Dr. Paul Smith is illuminated by GloveLites at his office in Bangor. Smith designed and now holds the patent on the two-fingered gloves equipped with two LEDs to direct the light in the area of the gloved
Paul Smith was in a single-engine Cessna somewhere over Shelton, Wash., when he got the idea.
“It was dark and the lights built into the aircraft didn’t really work very well,” he recalled. “So I had a red flashlight hanging from a string from the yoke of the aircraft. It was a juggling act. I said, there has to be a better way.”
So Smith came up with the idea for the GloveLite, a “flashlight you can’t drop,” that is built into a glove.
“I went to the patent trademark database and developed my concept. I then went to an intellectual property attorney in Seattle. It took two years and several thousand dollars [to get] my patent number,” he said.
Smith, an obstetrician-gynecologist in Bangor, recently started selling the GloveLite online. The final design is the result of years of research and development. The original prototype was “a bicycle glove and some LEDS and some thread and a couple flat batteries.” The latest version is a two-fingered neoprene glove that straps around the wrist and has LED lights built into the sides of the index finger and thumb. The GloveLite has lights available in three different colors: red for pilots, green for use with night-vision goggles, and white for everyday use.
“The red light doesn’t break down the chemicals that allow [the] retina to see better at night,” he explained.
The world headquarters for Mission Lights, Smith’s company, is a small room located in his OB-GYN office on Mount Hope Avenue in Bangor. A vinyl Mission Lights banner hangs on the wall over a desk with one computer. Stacks of brown boxes filled with GloveLite power packs are stacked high against one wall. Smith, a 22-year veteran of the U.S. Army, is the company’s only employee, but he has big plans.
Smith sees a market for his invention. Glove company Mechanix makes a line of gloves with a light on the knuckle called Glove Light, but Smith says the light doesn’t follow your fingertips. “There isn’t a device on the market now, commercially available, that really brings the light to where your fingertips are,” he said.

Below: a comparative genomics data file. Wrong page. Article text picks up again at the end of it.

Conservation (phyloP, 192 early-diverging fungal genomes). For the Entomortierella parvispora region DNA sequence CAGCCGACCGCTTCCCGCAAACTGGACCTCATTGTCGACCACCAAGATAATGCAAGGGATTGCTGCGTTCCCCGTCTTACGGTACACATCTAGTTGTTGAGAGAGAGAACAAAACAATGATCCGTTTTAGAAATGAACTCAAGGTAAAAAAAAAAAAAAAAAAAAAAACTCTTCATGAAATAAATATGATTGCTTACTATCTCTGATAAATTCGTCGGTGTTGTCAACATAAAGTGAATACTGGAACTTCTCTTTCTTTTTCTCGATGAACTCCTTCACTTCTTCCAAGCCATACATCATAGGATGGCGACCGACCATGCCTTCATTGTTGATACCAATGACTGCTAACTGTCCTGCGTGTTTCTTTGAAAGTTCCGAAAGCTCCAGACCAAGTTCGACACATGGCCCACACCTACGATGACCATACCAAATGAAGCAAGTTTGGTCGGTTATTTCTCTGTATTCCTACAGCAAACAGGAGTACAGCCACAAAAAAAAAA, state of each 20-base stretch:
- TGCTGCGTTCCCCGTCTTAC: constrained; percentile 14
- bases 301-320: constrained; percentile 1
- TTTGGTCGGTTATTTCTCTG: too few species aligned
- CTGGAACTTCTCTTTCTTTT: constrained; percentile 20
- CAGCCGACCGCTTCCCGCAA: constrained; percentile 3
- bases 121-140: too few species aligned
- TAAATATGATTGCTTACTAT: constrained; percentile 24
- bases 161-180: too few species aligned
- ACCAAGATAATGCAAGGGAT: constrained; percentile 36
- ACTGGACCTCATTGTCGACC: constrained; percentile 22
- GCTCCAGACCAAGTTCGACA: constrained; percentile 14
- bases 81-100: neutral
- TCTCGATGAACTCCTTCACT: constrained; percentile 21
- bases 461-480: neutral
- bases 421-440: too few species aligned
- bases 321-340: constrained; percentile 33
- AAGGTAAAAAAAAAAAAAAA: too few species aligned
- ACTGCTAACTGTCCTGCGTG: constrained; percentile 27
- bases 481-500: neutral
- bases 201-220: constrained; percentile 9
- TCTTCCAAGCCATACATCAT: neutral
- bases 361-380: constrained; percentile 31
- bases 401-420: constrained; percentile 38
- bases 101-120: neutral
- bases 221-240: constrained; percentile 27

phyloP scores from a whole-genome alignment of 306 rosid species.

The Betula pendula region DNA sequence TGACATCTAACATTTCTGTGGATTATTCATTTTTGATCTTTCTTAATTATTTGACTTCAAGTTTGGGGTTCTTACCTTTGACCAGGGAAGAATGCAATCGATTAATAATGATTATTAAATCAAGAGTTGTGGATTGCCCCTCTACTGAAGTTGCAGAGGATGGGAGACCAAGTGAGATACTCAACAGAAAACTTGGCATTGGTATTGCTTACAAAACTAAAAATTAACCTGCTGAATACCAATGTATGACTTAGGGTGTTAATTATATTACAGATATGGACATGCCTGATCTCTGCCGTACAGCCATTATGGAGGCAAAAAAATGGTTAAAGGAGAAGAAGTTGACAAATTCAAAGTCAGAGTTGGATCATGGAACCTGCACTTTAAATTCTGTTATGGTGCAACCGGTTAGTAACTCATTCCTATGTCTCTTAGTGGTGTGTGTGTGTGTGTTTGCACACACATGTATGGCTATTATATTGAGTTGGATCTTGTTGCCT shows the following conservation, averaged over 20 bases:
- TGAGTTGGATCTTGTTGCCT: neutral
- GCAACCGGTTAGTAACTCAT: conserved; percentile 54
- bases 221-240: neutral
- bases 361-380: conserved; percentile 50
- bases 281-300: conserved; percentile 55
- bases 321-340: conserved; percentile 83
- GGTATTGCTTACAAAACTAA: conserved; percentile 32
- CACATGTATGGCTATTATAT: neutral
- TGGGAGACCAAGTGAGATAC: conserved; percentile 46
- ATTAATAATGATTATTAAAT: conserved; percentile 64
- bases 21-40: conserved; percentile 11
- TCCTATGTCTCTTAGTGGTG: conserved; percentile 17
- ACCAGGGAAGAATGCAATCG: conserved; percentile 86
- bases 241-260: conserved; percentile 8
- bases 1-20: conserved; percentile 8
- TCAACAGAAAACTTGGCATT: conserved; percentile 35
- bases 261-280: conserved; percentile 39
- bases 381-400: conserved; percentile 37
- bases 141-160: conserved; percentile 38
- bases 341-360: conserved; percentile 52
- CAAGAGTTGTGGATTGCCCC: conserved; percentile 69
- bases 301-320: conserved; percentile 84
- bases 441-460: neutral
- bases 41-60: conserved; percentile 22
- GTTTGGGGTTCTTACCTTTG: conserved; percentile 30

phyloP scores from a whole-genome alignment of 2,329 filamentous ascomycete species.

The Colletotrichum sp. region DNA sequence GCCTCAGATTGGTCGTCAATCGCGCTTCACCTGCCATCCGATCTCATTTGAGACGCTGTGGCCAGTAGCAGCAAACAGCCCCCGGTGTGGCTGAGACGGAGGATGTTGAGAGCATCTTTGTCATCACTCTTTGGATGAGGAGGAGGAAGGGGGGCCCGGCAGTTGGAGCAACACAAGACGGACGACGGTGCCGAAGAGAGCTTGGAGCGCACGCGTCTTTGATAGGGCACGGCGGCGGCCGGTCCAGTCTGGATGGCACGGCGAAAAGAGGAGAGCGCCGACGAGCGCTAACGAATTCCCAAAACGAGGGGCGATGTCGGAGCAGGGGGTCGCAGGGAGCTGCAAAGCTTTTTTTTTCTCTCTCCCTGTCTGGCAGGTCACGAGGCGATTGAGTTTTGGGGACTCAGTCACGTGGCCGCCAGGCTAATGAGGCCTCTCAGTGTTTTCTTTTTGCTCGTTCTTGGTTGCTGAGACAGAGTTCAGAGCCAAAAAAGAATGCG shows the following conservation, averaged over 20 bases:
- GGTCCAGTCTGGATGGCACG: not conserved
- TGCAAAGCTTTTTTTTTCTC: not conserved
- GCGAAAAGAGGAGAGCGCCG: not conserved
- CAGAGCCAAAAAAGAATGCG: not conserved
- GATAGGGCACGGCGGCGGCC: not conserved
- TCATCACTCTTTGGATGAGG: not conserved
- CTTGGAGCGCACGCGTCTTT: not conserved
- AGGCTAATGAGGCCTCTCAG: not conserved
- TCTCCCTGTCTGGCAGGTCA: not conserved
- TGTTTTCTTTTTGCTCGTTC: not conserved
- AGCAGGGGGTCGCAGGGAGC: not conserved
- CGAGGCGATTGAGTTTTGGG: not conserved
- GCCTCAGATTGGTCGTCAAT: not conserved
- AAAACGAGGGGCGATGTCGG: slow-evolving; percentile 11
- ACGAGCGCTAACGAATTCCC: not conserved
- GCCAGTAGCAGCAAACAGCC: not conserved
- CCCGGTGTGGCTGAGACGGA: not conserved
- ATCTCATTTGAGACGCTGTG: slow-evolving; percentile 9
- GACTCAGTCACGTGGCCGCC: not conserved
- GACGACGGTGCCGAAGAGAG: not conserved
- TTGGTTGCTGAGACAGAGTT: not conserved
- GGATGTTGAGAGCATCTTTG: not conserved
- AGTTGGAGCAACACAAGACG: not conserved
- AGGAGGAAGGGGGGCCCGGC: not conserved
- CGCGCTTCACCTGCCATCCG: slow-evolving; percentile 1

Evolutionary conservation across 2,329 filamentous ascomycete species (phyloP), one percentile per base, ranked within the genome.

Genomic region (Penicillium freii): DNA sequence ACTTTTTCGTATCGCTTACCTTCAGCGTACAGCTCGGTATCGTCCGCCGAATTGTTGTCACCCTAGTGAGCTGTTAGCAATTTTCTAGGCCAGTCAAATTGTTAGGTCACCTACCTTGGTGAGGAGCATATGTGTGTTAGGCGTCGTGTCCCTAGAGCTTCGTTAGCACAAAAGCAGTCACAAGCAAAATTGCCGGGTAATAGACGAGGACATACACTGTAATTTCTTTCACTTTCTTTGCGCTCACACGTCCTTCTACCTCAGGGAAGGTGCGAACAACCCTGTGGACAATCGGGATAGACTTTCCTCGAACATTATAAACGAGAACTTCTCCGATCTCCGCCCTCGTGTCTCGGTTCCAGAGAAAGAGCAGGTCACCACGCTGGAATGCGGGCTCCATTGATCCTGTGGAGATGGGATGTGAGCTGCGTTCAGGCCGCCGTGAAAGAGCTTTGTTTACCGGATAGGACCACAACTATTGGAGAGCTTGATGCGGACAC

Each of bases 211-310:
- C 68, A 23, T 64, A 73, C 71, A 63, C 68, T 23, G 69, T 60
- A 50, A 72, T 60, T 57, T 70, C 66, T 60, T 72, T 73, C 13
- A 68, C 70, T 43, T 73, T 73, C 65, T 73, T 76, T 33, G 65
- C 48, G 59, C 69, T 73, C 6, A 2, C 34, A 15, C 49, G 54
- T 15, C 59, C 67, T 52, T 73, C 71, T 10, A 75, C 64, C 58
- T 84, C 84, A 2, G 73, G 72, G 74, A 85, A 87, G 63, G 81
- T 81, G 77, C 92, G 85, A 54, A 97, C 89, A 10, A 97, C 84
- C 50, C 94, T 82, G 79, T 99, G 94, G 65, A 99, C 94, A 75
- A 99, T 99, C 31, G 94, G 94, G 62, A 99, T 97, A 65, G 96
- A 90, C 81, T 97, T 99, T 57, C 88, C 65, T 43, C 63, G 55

“It has the potential to go pretty large pretty quickly,” he added.
Feedback from people who have tried the product or stumbled across the Web site has convinced Smith to market the GloveLite to other occupations besides pilots, electricians and plumbers. Photographers have advised him to advertise in photography magazines, and he hopes that one day the GloveLite will be widely used by the military and law enforcement.
“I gave some to a police officer who really likes it, because they hate to turn on the dome light. It just makes you feel exposed,” he said.
“If I can develop something of use to the soldiers on the ground, that would be a wonderful feeling for me to be able to help them a little bit,” he said.
Dr. John Tozer, a fellow pilot and general dentist in Bangor, has known Smith since the obstetrician first moved to Bangor. He takes pride in the fact that he was the first person to buy a pair of the gloves, and remembers telling Smith when they worked together at Eastern Maine Medical Center, “if you ever get that made, I want to buy the first one.” He finds the GloveLite is useful for checking the fuel levels when flying at night in his Cessna 1972.
“I never knew that I really needed it, but it has been just wonderful,” he said. “It’s a slick little device.”
The GloveLite is made almost entirely from parts manufactured in the United States. The only imported part is the power pack, located on the back of the hand, which holds the flat 201G battery — similar to those found in car remotes — and houses the on-off button. The power pack is produced in China.
Keeping production local is important to Smith. Right now, the actual assembly of the glove is done by V&M Gloves in Lawrence, Mass., a company that normally makes baseball gloves. Smith drives down two to four times a month with the power packs, neoprene, lights and lining, which are sewn together by Vinny Palermo at V&M. But eventually, Smith would like for the glove to be totally Maine-made.
“Am I going for best cost? Not necessarily. I would have it cost me more and accept a smaller margin of profit because we have to help each other,” he said.
“That’s the only way that things are going to get better with our economy,” he added.